As with CCTV and the airport, the plum commissions here have gone to foreign architects – the National Aquatics Centre to a team led by the Australian practice PTW and the National Stadium to a team led by Herzog and de Meuron, the Swiss architects of Tate Modern.
These are vast buildings but, as with OMA’s project, their potentially overbearing scale is tempered by an architectural language that appears thrillingly, bewilderingly random.
The Aquatics Centre, with five pools, will host all the swimming and diving events next August, then become a recreation centre after the games. Dubbed the “Watercube”, its slab-like form gives the impression of having been made from enormous blue soap bubbles.
In fact, these are 4,000 steel-framed units, faced externally in ETFE – the translucent material used for the cladding of the Eden Project in Cornwall.
In most contexts, the Watercube would be considered a work of extraordinary daring. However, as a surreal alliance of computer wizardry and cheap labour, it is comprehensively outperformed by its next-door neighbour.
With capacity for 100,000 spectators, the National Stadium, or “Bird’s Nest” as it is now universally known, is effectively one building within another.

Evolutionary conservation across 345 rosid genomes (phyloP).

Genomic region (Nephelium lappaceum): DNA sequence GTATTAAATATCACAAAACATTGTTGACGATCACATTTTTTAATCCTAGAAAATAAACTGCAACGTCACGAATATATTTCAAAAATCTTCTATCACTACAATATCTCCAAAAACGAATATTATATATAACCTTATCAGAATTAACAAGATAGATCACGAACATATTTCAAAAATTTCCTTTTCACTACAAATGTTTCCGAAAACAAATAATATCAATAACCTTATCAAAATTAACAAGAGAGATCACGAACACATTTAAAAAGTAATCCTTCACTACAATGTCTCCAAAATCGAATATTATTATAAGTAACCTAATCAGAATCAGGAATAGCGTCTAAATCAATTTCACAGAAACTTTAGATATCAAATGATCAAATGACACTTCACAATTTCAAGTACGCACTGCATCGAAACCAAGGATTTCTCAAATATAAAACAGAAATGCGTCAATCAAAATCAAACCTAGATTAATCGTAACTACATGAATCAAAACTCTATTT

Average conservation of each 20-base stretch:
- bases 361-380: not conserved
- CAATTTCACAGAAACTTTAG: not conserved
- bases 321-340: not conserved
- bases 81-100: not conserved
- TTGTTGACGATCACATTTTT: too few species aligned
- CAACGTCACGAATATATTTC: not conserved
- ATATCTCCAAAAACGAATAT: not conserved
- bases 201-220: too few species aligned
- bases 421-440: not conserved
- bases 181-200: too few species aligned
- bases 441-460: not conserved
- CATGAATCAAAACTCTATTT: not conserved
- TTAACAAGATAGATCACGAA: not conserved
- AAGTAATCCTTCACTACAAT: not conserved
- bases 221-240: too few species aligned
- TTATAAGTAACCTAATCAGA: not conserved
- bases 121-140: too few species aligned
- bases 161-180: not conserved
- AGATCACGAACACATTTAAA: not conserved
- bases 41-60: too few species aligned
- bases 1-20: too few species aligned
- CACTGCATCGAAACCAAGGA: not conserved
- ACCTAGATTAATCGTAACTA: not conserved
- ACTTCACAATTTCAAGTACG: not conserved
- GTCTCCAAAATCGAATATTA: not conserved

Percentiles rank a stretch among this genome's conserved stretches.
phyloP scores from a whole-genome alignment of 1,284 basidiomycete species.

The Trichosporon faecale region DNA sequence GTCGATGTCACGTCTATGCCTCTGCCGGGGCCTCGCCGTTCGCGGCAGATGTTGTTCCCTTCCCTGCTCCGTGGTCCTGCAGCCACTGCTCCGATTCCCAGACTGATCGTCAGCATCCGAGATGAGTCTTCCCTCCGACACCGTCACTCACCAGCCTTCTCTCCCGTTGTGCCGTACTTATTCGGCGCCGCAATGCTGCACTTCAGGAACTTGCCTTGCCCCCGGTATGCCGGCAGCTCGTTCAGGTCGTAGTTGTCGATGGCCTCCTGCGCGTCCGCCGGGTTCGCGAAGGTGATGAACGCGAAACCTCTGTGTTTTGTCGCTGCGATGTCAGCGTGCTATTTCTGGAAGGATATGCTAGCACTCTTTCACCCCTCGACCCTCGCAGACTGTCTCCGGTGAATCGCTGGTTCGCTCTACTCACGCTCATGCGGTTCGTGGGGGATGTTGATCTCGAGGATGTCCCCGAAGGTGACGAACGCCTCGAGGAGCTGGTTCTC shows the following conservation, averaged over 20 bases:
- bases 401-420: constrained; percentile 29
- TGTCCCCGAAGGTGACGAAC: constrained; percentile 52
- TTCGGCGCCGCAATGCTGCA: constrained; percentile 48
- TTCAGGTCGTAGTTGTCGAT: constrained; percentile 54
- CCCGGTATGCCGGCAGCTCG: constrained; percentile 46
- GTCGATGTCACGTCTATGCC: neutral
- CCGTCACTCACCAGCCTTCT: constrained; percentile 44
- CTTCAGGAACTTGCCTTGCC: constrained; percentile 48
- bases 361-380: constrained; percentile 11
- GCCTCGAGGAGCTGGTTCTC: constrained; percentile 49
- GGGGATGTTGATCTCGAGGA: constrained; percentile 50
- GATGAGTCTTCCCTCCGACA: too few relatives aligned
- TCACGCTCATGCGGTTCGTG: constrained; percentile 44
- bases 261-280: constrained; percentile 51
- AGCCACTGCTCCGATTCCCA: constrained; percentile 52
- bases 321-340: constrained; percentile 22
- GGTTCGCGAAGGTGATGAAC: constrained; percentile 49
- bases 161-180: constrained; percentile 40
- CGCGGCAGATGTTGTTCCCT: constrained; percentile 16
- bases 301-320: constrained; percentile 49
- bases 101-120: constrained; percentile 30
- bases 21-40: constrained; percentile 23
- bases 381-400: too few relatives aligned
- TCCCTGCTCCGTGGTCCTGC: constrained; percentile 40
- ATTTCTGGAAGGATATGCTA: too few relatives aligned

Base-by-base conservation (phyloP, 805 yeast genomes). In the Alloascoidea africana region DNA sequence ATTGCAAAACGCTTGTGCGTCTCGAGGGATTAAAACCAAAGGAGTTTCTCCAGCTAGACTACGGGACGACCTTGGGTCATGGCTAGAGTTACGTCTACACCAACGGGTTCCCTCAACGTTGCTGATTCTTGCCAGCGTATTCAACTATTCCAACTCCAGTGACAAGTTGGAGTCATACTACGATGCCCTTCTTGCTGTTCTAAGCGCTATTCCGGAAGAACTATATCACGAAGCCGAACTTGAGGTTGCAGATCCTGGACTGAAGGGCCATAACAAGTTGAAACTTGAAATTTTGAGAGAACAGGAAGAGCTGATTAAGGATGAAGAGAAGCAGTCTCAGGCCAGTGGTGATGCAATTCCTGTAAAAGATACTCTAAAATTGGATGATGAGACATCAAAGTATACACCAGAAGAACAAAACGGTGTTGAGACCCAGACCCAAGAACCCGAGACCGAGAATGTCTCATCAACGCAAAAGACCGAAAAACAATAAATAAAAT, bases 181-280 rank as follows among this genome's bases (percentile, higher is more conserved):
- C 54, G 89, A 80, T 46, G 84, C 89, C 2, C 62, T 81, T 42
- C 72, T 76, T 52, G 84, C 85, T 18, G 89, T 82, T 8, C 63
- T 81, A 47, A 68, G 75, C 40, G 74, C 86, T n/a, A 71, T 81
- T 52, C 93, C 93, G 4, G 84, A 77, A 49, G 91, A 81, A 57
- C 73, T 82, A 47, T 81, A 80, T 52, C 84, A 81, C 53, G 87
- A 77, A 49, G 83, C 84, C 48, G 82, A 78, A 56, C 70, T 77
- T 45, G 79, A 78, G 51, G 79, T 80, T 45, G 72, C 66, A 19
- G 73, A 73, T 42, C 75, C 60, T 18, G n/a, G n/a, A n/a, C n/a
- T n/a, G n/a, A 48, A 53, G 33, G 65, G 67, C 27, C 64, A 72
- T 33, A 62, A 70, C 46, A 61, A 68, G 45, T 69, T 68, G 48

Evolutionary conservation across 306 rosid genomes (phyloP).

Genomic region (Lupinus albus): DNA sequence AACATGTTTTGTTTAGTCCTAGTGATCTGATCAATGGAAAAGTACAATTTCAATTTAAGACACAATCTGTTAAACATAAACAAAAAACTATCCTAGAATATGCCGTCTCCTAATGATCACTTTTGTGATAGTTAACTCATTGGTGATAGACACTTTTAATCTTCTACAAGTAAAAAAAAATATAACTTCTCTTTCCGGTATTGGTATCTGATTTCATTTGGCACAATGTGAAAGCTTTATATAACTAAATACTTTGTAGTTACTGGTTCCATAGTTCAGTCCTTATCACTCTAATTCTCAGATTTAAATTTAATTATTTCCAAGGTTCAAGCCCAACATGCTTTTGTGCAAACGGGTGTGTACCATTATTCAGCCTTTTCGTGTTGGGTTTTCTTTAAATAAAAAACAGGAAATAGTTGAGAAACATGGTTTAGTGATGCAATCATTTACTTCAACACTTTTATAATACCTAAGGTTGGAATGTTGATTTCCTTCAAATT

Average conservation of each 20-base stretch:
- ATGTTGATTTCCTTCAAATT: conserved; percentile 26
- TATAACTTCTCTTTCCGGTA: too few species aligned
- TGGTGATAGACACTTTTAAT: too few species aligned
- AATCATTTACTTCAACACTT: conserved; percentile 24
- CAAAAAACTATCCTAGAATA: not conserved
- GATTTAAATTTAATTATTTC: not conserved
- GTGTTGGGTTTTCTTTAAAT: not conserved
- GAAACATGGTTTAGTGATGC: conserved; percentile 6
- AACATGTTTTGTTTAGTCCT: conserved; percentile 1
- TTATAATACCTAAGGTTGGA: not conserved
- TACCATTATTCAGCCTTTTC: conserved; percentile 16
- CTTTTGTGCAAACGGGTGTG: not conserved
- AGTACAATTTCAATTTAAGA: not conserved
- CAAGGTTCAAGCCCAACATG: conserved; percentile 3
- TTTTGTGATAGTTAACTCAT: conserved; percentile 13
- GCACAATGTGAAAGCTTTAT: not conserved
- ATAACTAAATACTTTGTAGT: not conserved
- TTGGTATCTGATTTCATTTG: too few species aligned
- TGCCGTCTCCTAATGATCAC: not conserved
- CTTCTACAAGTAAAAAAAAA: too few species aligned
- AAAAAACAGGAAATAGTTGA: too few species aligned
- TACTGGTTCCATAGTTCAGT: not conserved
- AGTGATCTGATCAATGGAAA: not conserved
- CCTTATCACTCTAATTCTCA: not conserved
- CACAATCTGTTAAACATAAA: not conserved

An inner concrete bowl supports the seating and a steel exoskeleton rises up around and over it to form the roof. Except for the fact that the seating is arranged in a distinctive saddle-like profile, the bowl is relatively conventional.
The exoskeleton, however, is anything but. This mad tangle of enormous steel members was supposedly inspired by the patterns of crazed Chinese pottery. Miraculously, given that it has been built from elements weighing up to 350 tons, the finished product does somehow achieve the delicacy of that starting point.
Perhaps the most impressive aspect of the scheme is the Piranesian space caught between the concrete core and the steel enclosure. Shops, hotels and restaurants are set into the underside of the seating, opening on to the concourses which occupy this gap.
After the games, these spaces will serve as a new kind of public realm. If the stadium were to be built in the West, it is hard to imagine that they would be occupied. However, in China one regularly encounters people playing cards, dancing or exercising in the street. If they can capture something of that energy, these spaces promise to be remarkable.
Will the Chinese maintain their appetite for such extraordinary architectural adventures once the games are over? Perhaps not. But Ole Scheeren, for one, is planning to stay and pursue a career in China.
“The difference between working here and in the West,” he says, “is that this is a country interested in developing new values rather than maintaining its old ones.” For architects working in China, this condition of restless change is the only certainty. WATCH Ellis Woodman on Beijing’s Olympic buildings.